Identifier

etd-11102016-154752

Degree

Doctor of Philosophy (PhD)

Department

Sociology

Document Type

Dissertation

Abstract

The purposes of this dissertation are to provide research that will further facilitate an understanding of two matters of sociological interest: public sociology and video ethnography. In order to achieve this overall objective, a video ethnographic case study was conducted with eight undergraduates at an elite southern university. The students in the study self-filmed week-to week thoughts, feelings, and experiences to provide a methodical comparison of past and current literature of the lifestyles students construct while on campus. A qualitative approach, such as the video diary protocol established for this dissertation, is unlike most research protocols because informants (in this case university students) led themselves through the ethnography rather than being directed by a researcher. As such, one intention of the case study was to observe the phenomenon of student life through the lens of those experiencing it. Recognizing the importance of the interview process in qualitative social science research, after the audiovisual diary footage was thoroughly analyzed, audiovisually recorded interviews were also conducted with the students. As a qualitative method, audiovisual portrayals accentuate the subjective quality of various human experiences and the interactive production of social processes. Audiovisual data offers a multi-modal means of communication, which should be embraced by sociologists, in general, and by ethnographers, in particular. To appreciate the potential of communicating sociology through audiovisual data, researchers need to recognize the characteristics that envelop its existence. Beyond the fundamental understanding of mainstream sociological theoretical and methodological paradigms, technical film expertise is, of course, necessary - specifically using fitting visuals and sounds to convey both the subject and sociological message. Taken together, the combined methods allow presentation of findings – both visually and in print – in a more comprehensive and comprehensible way than would have not been possible with just one method in isolation.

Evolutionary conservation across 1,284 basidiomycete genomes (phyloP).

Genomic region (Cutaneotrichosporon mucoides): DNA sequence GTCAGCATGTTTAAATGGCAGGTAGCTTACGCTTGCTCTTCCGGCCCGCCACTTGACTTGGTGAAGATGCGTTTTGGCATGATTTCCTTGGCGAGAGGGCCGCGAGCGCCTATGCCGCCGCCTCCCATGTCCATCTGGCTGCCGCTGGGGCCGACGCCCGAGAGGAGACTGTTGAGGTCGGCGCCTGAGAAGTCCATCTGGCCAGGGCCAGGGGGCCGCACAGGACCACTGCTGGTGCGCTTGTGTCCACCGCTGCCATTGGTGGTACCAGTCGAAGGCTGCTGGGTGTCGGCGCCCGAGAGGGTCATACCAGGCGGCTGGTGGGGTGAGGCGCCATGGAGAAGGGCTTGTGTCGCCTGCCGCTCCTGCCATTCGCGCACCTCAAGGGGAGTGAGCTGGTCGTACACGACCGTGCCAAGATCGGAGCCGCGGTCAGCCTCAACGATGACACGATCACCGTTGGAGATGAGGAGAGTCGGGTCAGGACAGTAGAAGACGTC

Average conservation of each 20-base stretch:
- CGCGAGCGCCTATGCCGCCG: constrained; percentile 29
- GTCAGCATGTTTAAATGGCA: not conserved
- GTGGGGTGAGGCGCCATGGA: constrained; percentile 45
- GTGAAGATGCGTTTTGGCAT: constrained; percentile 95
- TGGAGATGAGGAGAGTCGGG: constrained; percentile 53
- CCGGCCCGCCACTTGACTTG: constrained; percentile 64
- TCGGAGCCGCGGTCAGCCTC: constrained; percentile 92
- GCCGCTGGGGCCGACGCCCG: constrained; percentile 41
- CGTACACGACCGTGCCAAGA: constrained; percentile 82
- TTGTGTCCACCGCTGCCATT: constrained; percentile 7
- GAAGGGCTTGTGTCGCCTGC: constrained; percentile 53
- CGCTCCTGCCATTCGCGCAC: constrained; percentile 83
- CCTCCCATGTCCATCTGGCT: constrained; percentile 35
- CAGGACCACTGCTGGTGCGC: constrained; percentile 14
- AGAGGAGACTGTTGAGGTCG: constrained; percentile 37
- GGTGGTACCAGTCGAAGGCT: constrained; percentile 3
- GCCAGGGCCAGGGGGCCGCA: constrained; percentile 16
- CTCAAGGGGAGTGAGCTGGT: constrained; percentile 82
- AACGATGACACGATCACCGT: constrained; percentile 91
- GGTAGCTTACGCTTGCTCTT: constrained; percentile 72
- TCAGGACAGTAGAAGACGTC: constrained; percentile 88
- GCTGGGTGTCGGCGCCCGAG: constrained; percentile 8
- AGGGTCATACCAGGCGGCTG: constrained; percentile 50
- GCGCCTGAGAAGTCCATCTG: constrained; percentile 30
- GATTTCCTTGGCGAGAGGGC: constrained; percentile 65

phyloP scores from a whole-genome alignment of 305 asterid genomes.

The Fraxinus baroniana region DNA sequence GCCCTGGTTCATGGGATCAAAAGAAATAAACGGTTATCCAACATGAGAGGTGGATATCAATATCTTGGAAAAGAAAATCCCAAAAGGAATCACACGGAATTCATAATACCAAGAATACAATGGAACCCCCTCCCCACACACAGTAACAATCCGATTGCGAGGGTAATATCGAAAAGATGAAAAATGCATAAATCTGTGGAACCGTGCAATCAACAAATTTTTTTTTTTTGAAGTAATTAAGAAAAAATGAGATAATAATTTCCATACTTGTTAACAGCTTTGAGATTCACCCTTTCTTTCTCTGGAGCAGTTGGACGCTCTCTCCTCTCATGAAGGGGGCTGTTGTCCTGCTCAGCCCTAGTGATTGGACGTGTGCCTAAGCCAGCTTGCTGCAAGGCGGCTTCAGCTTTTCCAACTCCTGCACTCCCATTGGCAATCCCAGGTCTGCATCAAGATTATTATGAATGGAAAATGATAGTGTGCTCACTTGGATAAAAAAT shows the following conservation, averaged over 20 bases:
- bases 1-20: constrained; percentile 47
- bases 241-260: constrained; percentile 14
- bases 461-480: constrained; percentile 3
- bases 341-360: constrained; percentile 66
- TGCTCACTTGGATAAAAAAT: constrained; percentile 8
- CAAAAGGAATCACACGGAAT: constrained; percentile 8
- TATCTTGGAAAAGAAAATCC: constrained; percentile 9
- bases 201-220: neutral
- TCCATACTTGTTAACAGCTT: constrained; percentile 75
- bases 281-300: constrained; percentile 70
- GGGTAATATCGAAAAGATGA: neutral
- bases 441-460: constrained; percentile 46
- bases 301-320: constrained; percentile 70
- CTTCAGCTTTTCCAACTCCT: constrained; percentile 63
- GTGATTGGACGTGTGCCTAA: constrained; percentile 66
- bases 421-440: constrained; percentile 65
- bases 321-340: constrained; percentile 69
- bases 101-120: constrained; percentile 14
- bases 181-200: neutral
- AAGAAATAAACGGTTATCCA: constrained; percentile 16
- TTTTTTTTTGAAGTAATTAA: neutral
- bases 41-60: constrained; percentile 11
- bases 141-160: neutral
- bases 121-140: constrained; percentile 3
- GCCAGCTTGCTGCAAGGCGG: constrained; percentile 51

Date

2016

Document Availability at the Time of Submission

Release the entire work immediately for access worldwide.

Committee Chair

Shrum, Wesley

Included in

Sociology Commons

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